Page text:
What do Walt Disney, Burt Reynolds and Matt Gaetz have in common? They were all born in Florida and were all at Destin Elementary School on Wednesday. Kind of.
Every year, the fourth-graders present a “Famous Floridian Wax Museum.” The students had to write a research paper, create a tri-fold presentation, make a one- to three-minute speech and dress up as the famous Floridian of their choice.
For 10-year-old Maci Kendall, her choice to represent Congressman Matt Gaetz was a personal one.
“My husband passed away last year and he had helped Matt with a lot of his campaigning efforts,” said Jill Kendall, Maci’s mom. “(Maci) was in Matt’s very first campaign video when she was around 2 years old.”
“We considered Maci’s father very much a member of our family,” said Don Gaetz, Matt Gaetz’s dad.
Maci dressed in Matt’s traditional blue suit and red tie, wore a short-haired wig and held a Fox News microphone as her prop.
“Her hair was a lot more full than Matt’s,” Don said with a chuckle.
To make the presentation feel like a wax museum, the students had to “freeze” until a visitor pushed a “button” — a tag that was pinned on their costume. Once the button was pushed, the character came “alive” and gave a speech about his or her life.
Maci began her presentation by saying “Joining us today on Fox News is Congressman Matt Gaetz.”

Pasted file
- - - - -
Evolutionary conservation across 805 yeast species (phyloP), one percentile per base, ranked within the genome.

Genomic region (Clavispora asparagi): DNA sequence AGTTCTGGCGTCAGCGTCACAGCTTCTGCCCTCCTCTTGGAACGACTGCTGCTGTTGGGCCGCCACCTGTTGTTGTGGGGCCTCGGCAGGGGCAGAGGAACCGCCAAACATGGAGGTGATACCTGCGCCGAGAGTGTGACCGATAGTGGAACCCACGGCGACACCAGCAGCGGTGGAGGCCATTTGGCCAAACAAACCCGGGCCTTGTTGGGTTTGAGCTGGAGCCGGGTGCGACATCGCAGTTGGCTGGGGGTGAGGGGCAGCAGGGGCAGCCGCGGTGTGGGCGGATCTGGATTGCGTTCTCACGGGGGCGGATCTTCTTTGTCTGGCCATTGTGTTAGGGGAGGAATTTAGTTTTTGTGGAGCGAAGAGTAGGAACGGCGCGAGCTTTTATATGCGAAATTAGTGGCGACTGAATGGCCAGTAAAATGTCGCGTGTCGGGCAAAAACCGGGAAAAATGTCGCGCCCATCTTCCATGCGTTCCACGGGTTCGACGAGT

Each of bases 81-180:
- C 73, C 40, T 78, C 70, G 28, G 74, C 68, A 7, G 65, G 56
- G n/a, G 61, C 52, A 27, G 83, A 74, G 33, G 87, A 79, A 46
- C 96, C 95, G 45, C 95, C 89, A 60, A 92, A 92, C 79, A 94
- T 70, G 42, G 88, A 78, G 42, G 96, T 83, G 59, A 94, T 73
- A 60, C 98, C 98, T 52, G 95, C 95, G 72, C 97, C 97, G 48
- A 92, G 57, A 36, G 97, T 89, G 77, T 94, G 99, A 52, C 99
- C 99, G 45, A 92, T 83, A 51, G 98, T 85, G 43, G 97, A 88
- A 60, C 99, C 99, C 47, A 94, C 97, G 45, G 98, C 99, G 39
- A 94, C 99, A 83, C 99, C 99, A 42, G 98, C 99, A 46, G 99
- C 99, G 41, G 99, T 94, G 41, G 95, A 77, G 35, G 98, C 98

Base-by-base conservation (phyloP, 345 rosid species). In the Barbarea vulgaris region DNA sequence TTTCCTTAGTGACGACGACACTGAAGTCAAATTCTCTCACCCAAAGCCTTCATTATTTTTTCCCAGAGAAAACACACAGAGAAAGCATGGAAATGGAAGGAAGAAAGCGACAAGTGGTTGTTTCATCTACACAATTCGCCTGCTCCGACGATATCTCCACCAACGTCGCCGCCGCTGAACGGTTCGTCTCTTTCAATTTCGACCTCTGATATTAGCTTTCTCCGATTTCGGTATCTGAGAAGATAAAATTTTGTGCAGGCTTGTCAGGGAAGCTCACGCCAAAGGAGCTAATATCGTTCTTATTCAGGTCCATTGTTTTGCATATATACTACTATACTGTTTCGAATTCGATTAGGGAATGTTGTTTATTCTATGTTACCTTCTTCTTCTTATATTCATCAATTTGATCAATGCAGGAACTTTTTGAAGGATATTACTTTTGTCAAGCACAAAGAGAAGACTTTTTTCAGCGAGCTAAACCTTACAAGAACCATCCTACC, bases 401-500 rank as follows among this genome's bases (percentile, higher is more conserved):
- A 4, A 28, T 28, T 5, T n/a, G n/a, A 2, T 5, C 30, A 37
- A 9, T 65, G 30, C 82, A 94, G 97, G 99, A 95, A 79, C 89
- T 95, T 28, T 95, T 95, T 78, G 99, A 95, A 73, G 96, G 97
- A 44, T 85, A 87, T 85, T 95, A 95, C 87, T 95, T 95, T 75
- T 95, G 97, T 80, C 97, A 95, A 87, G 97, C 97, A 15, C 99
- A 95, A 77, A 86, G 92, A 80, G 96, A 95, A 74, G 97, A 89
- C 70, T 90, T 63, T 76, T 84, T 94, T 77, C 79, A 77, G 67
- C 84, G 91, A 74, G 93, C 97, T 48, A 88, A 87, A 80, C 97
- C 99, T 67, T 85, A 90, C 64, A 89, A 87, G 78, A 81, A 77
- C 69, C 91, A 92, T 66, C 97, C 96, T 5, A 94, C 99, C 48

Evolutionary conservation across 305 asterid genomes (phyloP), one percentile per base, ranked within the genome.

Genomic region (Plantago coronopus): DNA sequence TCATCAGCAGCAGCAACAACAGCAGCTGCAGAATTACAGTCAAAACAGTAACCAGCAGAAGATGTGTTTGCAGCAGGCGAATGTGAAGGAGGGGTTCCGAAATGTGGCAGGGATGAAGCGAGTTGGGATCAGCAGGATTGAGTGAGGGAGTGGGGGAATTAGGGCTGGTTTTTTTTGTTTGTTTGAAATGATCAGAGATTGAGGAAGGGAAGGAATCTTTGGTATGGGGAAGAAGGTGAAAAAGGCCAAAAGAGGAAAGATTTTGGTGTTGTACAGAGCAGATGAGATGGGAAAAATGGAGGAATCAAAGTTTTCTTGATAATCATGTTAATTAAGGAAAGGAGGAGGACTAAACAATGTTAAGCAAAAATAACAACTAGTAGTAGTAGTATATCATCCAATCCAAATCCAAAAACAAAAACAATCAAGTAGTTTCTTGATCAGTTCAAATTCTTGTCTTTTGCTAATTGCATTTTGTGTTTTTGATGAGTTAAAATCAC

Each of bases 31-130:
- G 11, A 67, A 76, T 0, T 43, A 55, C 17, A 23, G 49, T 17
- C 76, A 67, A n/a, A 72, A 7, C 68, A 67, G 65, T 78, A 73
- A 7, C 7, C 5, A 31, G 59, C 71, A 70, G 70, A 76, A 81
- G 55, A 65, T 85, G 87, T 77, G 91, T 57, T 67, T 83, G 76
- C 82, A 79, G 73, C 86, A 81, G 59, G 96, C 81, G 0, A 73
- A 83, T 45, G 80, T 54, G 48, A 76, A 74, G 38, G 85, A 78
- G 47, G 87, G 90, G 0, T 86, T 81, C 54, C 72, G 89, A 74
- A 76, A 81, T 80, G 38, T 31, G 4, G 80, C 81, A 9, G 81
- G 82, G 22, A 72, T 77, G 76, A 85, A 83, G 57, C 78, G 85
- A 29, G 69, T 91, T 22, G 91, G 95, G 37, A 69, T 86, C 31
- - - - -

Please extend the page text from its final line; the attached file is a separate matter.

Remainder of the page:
She then held up the microphone and began her speech. She talked about where Matt was born, where he went to school, his job before he was elected, the key issues he supports and that he has two dogs and a cat.
“She was very polished and her performance reminded Vicky (Matt’s mom) and me of Matt at that age,” Don said. “Vicky was brought to tears at how cute this wonderful little girl was and also the representation of our son.”
Her display included various photos and facts about Matt. One photo showed her dad standing next to Matt when Matt was sworn in to Congress.
“He was the only one there who wasn’t Matt’s family or staff,” Jill said.
Maci had put a small sign on top of the picture that said ‘my dad’ with an arrow pointing to him.
“That was one of the more poignant parts of the exhibit,” Don said. “We were very touched.”